UMD Announces Impact of $5.2 Million Budget Cuts

Updated: December 04, 2019 10:38 PM

The University of Minnesota-Duluth said in an email, the school will be reducing their budget by $5.2 million to address a recurring structural imbalance and anticipated required systemwide reallocation.


Chancellor Lendley Black said over the last few months, he and the vice chancellors have worked with deans and directors across campus to identify $5.2 million in recurring funding reductions. 

The fiscal year begins on July 1, 2020 and that is when the budget reductions will take place, covering a $4 million annual imbalance and a required $1.2 million systemwide reduction. 

"It's hard to feel good about anything when you're making these kinds of reductions," Black said. "However, I am pleased that this does not require a wholesale cancelling of large academic major programs." 

To reduce the budget, the College of Liberal Arts and the School of Fine Arts will merge, but all academic programs will remain intact.  

"When we looked at the administrative costs that could be saved by doing it and knowing that by saving those administrative costs, we will not have to cut as many faculty and staff positions, it seemed like the right thing to do," the chancellor said.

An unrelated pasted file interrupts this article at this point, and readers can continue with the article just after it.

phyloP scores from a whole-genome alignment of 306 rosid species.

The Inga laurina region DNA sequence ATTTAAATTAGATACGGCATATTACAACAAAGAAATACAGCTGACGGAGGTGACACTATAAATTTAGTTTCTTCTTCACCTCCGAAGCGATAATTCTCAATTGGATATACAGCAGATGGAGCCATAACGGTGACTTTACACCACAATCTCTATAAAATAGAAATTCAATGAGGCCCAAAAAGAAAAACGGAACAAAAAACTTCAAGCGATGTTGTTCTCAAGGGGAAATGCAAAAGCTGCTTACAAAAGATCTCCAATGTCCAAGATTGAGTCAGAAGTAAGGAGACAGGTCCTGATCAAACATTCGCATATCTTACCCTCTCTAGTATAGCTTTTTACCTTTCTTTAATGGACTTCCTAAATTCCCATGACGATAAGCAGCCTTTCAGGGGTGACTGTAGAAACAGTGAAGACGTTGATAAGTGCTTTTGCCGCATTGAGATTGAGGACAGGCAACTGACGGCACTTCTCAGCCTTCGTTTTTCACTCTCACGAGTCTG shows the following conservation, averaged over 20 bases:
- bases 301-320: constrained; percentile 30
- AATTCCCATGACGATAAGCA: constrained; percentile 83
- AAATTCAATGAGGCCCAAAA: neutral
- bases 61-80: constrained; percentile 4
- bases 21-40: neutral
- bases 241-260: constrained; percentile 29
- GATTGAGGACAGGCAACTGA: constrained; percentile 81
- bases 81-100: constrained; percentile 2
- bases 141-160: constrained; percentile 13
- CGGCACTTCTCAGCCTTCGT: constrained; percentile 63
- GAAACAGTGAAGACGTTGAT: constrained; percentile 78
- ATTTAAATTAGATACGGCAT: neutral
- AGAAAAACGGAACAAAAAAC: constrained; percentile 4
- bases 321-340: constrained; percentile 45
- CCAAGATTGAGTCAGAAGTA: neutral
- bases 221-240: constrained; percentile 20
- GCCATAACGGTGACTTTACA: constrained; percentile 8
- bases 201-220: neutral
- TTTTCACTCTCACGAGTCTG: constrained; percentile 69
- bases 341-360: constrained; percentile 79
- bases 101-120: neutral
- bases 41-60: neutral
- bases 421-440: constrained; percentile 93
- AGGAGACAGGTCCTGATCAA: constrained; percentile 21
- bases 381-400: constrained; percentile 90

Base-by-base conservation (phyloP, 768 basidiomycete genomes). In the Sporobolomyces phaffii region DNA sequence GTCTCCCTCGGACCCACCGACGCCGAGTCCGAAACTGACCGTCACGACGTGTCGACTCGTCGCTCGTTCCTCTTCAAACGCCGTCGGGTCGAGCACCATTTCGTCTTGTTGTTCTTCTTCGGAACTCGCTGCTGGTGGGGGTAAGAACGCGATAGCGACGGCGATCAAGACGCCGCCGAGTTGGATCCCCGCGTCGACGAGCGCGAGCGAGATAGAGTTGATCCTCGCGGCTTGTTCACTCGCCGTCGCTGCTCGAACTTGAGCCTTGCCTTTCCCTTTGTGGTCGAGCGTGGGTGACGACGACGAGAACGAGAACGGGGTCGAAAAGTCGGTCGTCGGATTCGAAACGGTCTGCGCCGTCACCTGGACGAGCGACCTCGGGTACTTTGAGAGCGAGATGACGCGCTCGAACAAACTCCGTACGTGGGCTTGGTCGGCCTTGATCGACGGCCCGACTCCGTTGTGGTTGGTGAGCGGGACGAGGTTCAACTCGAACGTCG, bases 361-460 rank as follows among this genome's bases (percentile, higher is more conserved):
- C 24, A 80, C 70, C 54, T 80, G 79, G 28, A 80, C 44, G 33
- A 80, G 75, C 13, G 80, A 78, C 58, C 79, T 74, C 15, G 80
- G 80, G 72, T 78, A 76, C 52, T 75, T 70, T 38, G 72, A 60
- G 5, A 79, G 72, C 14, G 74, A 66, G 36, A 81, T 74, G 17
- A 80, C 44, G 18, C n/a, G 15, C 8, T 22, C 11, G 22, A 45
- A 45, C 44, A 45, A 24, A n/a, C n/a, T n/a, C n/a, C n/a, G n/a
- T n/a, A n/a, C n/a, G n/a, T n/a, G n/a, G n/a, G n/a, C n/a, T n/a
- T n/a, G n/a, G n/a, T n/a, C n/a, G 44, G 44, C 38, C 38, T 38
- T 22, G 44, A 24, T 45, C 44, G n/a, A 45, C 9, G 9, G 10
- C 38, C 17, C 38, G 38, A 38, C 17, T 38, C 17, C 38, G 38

A few programs will undergo some shifts. 

  • Jazz Studies, which is currently a separate major, will become a concentration instead. 
  • Early childhood studies will be temporarily suspended. Fernando Delgado, executive vice chancellor for academic affairs, said he is confident it will be back within a year or so. Delgado said faculty will use the time to figure out how to better attract and retain students interested in the area.
  • No new students will be accepted into the Master's of English program for the next two years. 

The school said budget reductions are occurring across campus, in every collegiate unit, and throughout non-academic operations.  

According to UMD, 29 faculty and stafff will be affected directly either through full lay-off or reduction in contracts, as well as 13 graduate teaching positions. 

Enrollment at UMD is at its lowest point since at least 2010. But Delgado says a higher four-year graduation rate is something they can use to attract students. 

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